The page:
Objective and design:
People living with HIV (PLH) suffer disproportionately from the chronic diseases exacerbated by smoking tobacco. We performed a systematic review and meta-analysis to establish the relative prevalence of smoking among PLH.
We included observational studies reporting current smoking rates among PLH and comparators without HIV. We searched Medline, EMBASE, LILACS and SciELO from inception to 31 August 2019. We excluded studies that recruited participants with smoking related illness. We used a random effects model to estimate the odds ratio for current smoking in PLH and people without HIV. We used the Newcastle--Ottawa scale to assess methodological bias. We performed subgroup analysis based on sex and WHO region. We quantified heterogeneity with meta-regression and predictive distributions. PROSPERO registration:CRD42016052608.
We identified 6116 studies and included 37. Of 111 258 PLH compared with 10 961 217 HIV-negative participants pooled odds of smoking were 1.64 [(95% confidence interval, 95% CI: 1.45–1.85) (95% prediction interval: 0.66–4.10, I2 = 98.1%)]. Odds for men and women living with HIV were 1.68 [(95% CI: 1.44–1.95) (95% prediction interval: 0.71–3.98, I2 = 91.1%)] and 2.16 [(95% CI: 1.77–2.63) (95% prediction interval: 0.92–5.07, I2 = 81.7%)] respectively.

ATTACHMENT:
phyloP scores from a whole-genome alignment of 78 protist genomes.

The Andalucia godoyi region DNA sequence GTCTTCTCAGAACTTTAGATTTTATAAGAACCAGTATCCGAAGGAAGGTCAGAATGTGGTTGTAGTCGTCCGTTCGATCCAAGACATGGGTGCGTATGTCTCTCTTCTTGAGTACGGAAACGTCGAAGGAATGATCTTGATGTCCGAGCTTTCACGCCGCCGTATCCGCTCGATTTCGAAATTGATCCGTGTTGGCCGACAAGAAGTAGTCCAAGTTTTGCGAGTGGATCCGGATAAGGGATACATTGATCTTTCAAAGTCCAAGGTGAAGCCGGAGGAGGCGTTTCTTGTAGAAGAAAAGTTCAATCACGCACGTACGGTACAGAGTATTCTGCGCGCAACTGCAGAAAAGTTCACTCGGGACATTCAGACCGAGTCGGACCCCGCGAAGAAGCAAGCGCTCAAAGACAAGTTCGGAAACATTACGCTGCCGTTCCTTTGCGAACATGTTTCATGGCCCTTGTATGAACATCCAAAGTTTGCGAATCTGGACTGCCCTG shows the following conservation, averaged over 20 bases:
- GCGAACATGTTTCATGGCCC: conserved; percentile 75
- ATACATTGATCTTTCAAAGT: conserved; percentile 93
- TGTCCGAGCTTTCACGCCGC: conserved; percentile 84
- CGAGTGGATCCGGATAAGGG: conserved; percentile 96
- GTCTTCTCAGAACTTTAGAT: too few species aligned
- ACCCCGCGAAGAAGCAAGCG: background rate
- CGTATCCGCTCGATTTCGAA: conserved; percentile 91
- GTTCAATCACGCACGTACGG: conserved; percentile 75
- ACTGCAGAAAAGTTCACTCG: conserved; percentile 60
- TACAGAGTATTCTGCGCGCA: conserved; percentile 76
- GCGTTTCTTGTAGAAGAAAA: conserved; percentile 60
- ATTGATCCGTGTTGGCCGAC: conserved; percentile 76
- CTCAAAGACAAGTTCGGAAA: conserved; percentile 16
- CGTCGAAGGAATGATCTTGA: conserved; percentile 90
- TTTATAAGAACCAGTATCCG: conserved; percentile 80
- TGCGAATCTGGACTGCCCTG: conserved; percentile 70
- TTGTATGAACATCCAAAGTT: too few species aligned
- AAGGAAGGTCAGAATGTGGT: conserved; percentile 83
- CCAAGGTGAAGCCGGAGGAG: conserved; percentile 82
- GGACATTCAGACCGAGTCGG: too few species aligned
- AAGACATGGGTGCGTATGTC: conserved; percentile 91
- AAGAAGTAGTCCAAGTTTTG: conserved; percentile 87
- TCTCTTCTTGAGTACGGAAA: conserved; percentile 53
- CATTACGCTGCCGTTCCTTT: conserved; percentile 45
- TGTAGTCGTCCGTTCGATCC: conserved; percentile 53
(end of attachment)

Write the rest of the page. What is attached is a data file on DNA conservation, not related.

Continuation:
PLH are more likely to be smokers than people without HIV. This finding was true in subgroup analyses of men, women and in four of five WHO regions from which data were available. Meta-regression did not explain heterogeneity, which we attribute to the diversity of PLH populations worldwide. Smoking is a barrier to PLH achieving parity in life expectancy and an important covariate in studies of HIV-associated multimorbidity.